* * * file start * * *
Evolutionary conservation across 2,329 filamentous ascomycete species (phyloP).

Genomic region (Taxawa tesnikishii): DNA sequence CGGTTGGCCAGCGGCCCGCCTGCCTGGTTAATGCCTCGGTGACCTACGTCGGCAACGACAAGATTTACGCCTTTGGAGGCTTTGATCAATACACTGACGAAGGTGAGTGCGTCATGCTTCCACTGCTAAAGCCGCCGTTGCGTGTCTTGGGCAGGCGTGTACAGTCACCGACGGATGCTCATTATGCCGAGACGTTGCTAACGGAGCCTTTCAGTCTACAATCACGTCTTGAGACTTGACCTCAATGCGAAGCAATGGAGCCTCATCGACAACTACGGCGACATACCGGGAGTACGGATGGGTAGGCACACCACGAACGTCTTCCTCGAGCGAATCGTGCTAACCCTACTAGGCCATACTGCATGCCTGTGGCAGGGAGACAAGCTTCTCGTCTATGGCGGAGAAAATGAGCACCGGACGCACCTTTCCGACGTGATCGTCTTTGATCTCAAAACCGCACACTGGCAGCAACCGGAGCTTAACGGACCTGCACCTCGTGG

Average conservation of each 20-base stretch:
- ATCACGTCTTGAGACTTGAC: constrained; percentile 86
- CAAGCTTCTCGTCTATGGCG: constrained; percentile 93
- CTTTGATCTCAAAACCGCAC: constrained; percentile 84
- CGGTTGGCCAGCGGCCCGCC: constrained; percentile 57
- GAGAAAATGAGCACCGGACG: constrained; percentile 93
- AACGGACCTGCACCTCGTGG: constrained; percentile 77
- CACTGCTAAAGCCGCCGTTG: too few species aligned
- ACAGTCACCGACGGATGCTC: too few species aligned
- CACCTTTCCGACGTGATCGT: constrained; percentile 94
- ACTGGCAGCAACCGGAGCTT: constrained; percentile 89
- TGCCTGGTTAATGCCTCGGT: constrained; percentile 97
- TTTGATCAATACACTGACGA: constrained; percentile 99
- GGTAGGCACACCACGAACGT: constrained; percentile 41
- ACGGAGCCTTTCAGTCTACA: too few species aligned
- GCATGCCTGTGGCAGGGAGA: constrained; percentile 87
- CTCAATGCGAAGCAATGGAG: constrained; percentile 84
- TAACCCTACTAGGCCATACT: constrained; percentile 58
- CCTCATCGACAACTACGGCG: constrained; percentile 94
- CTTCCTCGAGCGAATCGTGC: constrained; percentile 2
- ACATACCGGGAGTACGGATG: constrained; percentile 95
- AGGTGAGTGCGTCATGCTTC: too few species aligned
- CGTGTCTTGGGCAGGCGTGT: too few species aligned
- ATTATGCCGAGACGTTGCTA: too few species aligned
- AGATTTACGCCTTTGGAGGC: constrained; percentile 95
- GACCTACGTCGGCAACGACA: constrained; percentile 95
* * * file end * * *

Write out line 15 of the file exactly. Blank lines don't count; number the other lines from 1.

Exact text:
- TTTGATCAATACACTGACGA: constrained; percentile 99